Addition of Conclusion by way of Emphasis.

(This is the opposite of Anesis)

E-pit’-a-sis (ἐπίτασις), a stretching, from ἐπί (epi), upon, and τείνειν (teinein),
to stretch or extend.

The Figure is used when a concluding sentence is added by way of increasing the emphasis. It is not independent of what has gone before, but it is some emphatic increase added to it by way of conclusion.

The Latins called it INTENTIO, which means the same thing, a straining, or tension; increase, or augmentation. The difference between this figure and the figure of Amplification is that it comes by way of Conclusion.

Ex. 3:19 — “And I am sure that the king of Egypt will not let you go, no,
not by a mighty hand.”


Mark 10:43, 44—In verse 43, “ Whosoever will be great among you, shall be your minister (or servant).” And in the next verse the meaning is the same, but the
Epitasis is added, “of all”:— “ Whosoever will be the chiefest, shall be the servant
of all.”


John 13:34—“A new commandment I give unto you. That ye love one another—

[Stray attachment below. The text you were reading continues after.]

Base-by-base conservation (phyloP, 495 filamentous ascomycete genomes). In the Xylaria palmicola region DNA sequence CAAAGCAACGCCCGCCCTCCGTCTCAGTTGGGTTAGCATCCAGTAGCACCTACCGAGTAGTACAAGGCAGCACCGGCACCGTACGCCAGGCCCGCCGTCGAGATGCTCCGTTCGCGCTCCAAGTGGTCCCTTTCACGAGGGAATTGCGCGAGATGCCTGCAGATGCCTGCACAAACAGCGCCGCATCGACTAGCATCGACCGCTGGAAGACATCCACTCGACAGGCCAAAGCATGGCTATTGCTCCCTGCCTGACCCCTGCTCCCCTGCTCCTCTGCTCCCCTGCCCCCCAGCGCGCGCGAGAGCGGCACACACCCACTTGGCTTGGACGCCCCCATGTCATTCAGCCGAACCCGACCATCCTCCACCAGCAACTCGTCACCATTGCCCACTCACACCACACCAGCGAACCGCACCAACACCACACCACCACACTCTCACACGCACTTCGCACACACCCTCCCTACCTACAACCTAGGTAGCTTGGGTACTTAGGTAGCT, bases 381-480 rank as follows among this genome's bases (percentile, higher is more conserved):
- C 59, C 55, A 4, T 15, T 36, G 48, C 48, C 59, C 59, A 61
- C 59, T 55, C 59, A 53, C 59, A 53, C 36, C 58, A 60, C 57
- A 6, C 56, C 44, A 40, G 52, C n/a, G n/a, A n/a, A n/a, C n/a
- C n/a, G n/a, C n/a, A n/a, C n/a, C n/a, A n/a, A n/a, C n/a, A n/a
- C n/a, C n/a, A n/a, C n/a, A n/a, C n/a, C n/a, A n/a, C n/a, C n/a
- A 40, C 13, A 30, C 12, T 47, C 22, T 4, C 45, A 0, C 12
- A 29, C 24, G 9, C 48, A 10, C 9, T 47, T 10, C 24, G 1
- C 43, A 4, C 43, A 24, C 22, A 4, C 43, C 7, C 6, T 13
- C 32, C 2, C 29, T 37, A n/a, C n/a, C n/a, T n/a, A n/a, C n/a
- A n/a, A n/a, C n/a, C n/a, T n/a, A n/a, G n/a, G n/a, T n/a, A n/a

(then the Epitasis is added) — as I have loved you, that ye also love one another.”


Acts 7:5— “ And he gave him none inheritance in it, no,
not so much as to set his foot on.”

Rom. 13:1 — “ The powers that be are ordained of God.”
This is an Epitasis to explain and augment the force of the previous enunciation.


2 Cor. 3 — where verse 6 is an Epitasis to verse 5, explaining and emphasizing what has been before said.


From “Figures Of Speech Used In The Bible” by E. W. Bullinger,
(Public Domain) page 462. Adapted for website compatibility.
See original at link.      Stream          Download.

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